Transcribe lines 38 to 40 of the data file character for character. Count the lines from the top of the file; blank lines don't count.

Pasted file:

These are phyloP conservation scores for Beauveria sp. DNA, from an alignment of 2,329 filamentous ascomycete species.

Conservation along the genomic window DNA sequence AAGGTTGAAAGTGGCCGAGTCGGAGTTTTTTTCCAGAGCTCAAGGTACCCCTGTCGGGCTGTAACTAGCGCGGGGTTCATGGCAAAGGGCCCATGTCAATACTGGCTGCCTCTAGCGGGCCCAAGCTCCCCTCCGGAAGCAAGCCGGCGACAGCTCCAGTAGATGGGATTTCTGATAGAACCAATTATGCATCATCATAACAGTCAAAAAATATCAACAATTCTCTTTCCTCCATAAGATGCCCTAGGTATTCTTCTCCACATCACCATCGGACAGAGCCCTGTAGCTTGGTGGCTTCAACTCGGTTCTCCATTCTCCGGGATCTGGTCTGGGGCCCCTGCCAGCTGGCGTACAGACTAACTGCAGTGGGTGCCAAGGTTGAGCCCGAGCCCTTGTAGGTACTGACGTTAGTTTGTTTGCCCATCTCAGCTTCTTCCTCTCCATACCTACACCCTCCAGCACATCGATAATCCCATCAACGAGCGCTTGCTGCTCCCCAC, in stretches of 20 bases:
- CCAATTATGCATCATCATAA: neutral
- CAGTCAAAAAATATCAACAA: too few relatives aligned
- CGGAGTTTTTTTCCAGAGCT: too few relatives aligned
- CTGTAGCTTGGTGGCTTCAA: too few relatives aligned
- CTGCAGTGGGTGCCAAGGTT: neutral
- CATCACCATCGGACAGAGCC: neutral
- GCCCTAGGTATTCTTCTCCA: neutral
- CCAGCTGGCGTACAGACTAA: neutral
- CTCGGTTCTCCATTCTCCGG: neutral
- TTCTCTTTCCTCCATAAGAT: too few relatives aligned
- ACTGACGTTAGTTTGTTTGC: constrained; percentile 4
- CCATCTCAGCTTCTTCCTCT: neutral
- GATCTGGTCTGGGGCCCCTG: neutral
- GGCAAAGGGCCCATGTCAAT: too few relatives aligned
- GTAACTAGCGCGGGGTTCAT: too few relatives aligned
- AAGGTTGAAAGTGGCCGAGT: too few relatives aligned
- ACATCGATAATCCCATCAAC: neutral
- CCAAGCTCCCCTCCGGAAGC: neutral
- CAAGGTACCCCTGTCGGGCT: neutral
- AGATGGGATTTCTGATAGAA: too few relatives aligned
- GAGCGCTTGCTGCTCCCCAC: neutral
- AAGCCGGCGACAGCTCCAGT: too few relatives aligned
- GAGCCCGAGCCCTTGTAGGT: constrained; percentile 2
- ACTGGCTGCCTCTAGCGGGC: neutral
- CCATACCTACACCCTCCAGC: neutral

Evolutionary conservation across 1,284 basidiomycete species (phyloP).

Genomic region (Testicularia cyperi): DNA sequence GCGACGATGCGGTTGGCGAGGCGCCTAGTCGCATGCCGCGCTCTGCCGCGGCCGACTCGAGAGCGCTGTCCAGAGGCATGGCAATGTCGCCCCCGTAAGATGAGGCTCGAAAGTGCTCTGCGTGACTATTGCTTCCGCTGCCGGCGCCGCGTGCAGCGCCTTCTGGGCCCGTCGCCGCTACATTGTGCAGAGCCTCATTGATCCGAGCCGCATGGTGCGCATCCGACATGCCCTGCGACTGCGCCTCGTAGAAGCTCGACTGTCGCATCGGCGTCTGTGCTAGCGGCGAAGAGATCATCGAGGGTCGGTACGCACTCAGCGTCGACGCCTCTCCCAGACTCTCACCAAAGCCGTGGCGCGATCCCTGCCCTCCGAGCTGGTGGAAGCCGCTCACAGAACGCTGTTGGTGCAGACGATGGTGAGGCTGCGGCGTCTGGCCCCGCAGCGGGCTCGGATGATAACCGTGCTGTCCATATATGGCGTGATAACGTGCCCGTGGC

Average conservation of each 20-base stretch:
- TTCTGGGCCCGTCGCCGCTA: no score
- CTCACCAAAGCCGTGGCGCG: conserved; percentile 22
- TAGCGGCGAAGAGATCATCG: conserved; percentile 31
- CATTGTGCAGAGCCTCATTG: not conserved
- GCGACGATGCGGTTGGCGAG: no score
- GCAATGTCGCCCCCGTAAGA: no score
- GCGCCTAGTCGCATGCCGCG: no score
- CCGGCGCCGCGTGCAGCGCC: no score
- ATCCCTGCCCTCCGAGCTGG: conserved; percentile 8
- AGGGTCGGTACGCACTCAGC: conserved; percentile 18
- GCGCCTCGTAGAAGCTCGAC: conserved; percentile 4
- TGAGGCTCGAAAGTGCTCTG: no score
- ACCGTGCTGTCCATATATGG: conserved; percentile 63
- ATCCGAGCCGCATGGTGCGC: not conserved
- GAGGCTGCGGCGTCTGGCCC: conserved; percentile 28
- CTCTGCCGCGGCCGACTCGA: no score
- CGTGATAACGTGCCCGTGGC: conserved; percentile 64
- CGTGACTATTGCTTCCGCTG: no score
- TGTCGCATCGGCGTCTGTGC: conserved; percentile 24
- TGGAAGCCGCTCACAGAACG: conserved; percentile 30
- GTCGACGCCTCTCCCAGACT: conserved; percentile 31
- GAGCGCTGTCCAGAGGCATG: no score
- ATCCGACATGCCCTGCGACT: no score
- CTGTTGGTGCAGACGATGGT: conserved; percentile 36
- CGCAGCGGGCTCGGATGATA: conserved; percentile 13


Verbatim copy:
- CCGGCGCCGCGTGCAGCGCC: no score
- ATCCCTGCCCTCCGAGCTGG: conserved; percentile 8
- AGGGTCGGTACGCACTCAGC: conserved; percentile 18